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Circadian changes of intraocular pressure and ocular perfusion pressure after timolol or latanoprost in Caucasians with normal-tension glaucoma.

Author(s): Costagliola C, Parmeggiani F, Virgili G, Lamberti G, Incorvaia C, Perri P, Campa C, Sebastiani A

Affiliation(s): Department of Ophthalmology, University of Ferrara, Ferrara, Italy.

Publication date & source: 2008-03, Graefes Arch Clin Exp Ophthalmol., 246(3):389-96. Epub 2007 Nov 15.

Publication type: Comparative Study; Randomized Controlled Trial

PURPOSE: To evaluate the circadian effects on intraocular pressure (IOP) and ocular perfusion pressure (OPP) of 0.5% timolol or 0.005% latanoprost in Caucasian patients affected by normal-tension glaucoma (NTG). PATIENTS AND METHODS: In this crossover trial, 30 consecutive NTG subjects underwent three 24-hour assessments of IOP, blood pressure (BP), heart rate (HR), and OPP [calculated according to the formula OPP = (1/3 systolic BP + 2/3 diastolic BP) x 2/3 - IOP]: at baseline, and after 1-month treatment with timolol or latanoprost. These parameters were recorded at 4 a.m., 8 a.m., noon, 4 p.m., 8 p.m., and midnight. RESULTS: Both timolol and latanoprost reduced IOP (p < 0.001), with a difference in favour of latanoprost of 1.3 mmHg (95% CI 0.9, 1.6; p < 0.001). After timolol, BP and HR decreased with respect to baseline (p < 0.001). Latanoprost increased mean OPP (3.6 mmHg, 95% CI 2.9, 4.3; p < 0.001), whereas timolol did not improve it. CONCLUSIONS: Latanoprost induces an IOP reduction greater than timolol, also achieving a better circadian flattening of the IOP curve. Only latanoprost significantly increased mean 24-hour OPP. The management of Caucasian NTG patients should be critically realized, considering the 24-hour influence of each IOP-lowering drug on the ocular blood perfusion.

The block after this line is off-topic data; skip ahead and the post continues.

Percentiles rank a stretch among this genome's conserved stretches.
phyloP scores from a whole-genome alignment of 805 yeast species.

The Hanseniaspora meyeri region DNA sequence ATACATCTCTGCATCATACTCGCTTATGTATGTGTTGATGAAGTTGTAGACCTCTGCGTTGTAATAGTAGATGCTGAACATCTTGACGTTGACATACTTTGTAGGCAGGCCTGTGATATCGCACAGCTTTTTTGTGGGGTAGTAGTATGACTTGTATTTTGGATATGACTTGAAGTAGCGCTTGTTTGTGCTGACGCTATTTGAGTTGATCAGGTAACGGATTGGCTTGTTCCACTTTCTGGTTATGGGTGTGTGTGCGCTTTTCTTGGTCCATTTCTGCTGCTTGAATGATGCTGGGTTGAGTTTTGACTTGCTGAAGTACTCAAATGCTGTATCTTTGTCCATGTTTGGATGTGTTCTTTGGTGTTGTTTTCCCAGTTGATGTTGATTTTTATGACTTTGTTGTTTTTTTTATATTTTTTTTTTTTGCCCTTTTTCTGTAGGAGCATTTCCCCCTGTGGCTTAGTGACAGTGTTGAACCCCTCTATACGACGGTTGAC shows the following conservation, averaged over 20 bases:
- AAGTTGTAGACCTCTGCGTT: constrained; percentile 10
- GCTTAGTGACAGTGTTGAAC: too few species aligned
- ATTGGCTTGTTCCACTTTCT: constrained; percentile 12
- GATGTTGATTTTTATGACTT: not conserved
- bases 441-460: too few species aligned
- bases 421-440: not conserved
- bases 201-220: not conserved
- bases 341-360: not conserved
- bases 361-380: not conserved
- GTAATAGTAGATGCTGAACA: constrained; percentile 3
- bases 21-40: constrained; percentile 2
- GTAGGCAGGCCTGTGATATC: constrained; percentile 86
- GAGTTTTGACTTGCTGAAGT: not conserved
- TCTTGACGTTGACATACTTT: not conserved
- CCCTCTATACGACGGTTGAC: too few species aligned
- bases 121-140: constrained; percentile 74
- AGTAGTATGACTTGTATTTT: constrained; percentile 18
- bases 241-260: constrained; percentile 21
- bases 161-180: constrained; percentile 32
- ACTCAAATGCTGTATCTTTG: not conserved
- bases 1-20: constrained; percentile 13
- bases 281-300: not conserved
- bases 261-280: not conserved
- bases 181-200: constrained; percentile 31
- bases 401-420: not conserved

Page last updated: 2008-06-22

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